Isabella O'Malley
Solar panels work near the small town of Milagro, Navarra Province, northern Spain, Feb. 24, 2023. (AP Photo/Alvaro Barrientos)

Billions of people are using different kinds of energy each day and 2023 was a record-breaking year for renewable energy sources — ones that don’t emit planet-warming pollutants like carbon dioxide and methane — according to a report published Wednesday by Ember, a think tank based in London.

For the first time, 30% of electricity produced worldwide was from clean energy sources as the number of solar and wind farms continued to grow fast.

Of the types of clean energy generated last year, hydroelectric dams produced the most. That’s the same as in most years. Yet droughts in India, China, North America and Mexico meant hydropower hit a five-year low. Research shows climate change is causing droughts to develop more quickly and be more severe.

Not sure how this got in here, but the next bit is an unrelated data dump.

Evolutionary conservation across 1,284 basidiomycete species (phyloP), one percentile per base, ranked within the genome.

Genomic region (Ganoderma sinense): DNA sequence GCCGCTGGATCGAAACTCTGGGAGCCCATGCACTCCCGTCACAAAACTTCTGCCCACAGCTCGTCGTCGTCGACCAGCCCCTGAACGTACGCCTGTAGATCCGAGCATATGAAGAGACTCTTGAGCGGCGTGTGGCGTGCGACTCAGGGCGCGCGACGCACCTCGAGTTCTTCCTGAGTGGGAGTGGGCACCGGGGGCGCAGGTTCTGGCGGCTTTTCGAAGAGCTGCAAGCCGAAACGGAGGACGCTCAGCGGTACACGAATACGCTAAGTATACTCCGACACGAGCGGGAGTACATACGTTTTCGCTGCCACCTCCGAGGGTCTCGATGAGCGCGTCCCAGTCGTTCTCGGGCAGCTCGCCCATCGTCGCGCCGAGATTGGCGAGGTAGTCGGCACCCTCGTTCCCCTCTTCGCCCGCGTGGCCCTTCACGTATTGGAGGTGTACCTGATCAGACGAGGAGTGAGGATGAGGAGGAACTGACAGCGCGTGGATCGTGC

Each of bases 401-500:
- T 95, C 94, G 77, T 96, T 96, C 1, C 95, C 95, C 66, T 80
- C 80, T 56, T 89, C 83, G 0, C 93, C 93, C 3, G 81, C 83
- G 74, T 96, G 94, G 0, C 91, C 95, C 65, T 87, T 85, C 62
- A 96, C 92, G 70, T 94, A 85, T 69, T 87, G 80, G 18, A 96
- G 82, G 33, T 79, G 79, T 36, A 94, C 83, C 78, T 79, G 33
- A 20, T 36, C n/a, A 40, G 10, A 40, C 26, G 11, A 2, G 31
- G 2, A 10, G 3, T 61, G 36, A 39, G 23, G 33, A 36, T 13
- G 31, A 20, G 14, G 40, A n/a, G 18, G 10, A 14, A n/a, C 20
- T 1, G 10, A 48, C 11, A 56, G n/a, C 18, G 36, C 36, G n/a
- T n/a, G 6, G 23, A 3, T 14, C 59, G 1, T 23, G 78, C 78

People used more electricity than ever last year, about 2% more, an increase of about as much as Canada uses in a year. Some of this new demand was for heat pumps, which are an efficient way to both heat and cool buildings, and for electric vehicles. It was also for electrolyzers, special machines used to get hydrogen out of water, for energy. These are all technologies that provide solutions to climate change.

Other increased demand was for electricity to feed new data centers and for air conditioning as places around the world become hotter.

Solar made up the biggest share of new clean energy last year. More than twice as much solar power was added as coal power. It was the 19th year in a row that solar was the fastest-growing source of electricity generation. A surge in solar installations happened at the end of the year and the report predicts 2024 will see an even larger jump.

China added more renewable energy than any other country last year — 51% of the new solar power and 60% of the new wind power globally. China, the European Union, the United States and Brazil together accounted for 81% of new solar generation in 2023.

Yet China was also responsible for 55% of coal generation globally and 60% of China’s electricity generation came from coal. The International Energy Agency says coal is the most carbon-intensive of the fossil fuels.